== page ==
A conductor is defined as a substance, such as an electrical wire, transmission line, or distribution line, via which electricity is transmitted. When voltage is provided, electrical charge carriers, often electrons or ions, travel effortlessly from atom to atom in a conductor. The majority of metals, including copper, are regarded as good conductors, whereas nonmetals, or insulators, are regarded as poor conductors.
Why are Conductors Important?
Conductors are useful and important for various reasons.
- It makes sure that ions or electrons can travel freely through it.
- Its interior has no electric field, allowing for the flow of ions or electrons.
- The electric field is parallel to the surface of the conductor outside of it.
- Because of its zero charge density, free charges can only exist on the surface and positive and negative charges cancel each other out.
Conductors also feature great heat conductivity and low resistance. Furthermore, a conductor in a magnetic field doesn’t store energy. Finally, the conductor’s ends are both at the same potential. When the potential at one end is altered, electrons can begin to move from one end to the other and electricity can flow through the conductor.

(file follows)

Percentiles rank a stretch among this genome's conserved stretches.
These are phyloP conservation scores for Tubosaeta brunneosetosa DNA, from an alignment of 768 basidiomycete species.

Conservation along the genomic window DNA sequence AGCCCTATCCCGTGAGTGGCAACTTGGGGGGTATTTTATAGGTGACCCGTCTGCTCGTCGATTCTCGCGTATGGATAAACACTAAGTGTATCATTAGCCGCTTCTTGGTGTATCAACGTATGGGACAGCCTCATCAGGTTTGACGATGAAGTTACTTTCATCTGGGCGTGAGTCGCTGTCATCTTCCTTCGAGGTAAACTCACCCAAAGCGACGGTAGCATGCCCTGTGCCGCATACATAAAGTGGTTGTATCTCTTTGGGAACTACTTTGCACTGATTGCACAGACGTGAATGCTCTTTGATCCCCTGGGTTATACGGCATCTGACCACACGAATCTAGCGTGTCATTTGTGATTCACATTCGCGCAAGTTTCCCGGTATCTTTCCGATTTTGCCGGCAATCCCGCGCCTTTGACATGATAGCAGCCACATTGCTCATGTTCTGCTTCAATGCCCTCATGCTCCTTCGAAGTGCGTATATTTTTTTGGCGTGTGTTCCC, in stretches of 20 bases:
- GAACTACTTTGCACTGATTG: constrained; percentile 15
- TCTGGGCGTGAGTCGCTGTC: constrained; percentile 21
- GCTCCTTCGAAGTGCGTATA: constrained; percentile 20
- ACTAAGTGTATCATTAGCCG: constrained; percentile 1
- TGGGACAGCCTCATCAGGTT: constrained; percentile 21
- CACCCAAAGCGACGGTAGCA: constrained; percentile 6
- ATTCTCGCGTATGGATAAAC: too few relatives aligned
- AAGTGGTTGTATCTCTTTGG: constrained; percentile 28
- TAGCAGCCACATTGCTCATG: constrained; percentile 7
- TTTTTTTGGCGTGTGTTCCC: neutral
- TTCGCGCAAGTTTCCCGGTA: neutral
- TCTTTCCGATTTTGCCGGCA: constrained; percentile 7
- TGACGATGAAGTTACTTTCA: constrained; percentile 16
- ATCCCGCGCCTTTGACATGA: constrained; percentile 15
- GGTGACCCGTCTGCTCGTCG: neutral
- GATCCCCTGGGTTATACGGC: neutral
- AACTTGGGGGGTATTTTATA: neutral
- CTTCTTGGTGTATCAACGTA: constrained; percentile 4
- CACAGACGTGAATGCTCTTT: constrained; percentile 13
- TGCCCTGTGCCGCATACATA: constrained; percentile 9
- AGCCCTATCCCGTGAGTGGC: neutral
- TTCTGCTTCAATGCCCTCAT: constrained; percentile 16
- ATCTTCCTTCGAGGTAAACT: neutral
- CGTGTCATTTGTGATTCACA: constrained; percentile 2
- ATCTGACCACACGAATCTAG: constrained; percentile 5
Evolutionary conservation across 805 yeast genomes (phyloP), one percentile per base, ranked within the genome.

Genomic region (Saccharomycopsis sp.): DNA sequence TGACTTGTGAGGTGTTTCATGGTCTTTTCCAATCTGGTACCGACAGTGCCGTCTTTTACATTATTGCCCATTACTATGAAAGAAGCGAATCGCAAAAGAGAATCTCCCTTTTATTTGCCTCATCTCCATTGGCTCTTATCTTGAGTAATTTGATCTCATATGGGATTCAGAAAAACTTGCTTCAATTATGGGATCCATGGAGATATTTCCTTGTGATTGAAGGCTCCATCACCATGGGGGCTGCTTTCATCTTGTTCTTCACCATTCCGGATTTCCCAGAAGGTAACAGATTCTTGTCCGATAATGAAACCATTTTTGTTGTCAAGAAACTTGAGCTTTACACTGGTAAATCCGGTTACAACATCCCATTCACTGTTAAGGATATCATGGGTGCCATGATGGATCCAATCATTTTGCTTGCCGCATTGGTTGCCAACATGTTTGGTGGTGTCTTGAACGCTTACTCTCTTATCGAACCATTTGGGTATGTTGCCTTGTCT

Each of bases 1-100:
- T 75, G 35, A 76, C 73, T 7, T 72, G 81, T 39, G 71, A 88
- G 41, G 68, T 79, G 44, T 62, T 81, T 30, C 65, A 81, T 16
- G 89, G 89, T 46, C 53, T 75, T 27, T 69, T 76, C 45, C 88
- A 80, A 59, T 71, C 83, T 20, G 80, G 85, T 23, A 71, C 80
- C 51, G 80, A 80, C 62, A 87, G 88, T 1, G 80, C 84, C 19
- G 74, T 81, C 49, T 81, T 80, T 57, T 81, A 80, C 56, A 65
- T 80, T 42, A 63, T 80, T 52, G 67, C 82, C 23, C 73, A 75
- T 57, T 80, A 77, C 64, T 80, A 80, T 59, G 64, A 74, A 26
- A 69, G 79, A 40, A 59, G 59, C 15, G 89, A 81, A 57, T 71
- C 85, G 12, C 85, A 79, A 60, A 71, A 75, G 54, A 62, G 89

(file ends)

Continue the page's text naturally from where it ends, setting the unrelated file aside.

Also Read: What is Amorphous Semiconductor?
How Do Conductors Work?
The working of conductors can be learned with the study of the band theory of solid-state physics which states that solids are said to have a valence band and a conduction band. An electrical current cannot flow through a material if there is an energy gap between its valence band and conduction band. Because these bands overlap in conductors, electrons can move through the substance even when just a small voltage is applied. The introduction of voltage, an electromotive force, or a temperature action stimulates the outer electrons in the valence band, which causes them to shift from the valence band to the conduction band because they are only loosely bound to the atom.
These electrons have complete freedom to roam anywhere in the conduction band, where they are in great number. These electrons don’t go in a straight line; they move back and forth. Their speed is referred to as drift velocity, or Vd, for this reason. The reason electrons clash with material atoms or other electrons inside the conductor’s conduction band is due to this drift velocity.
Electrons go from the point of lower potency to the point of higher potency when there is a potential difference in the conductor between two places. Electricity flows in the opposite direction from electrons. The conductor material offers only minimal resistance in this case.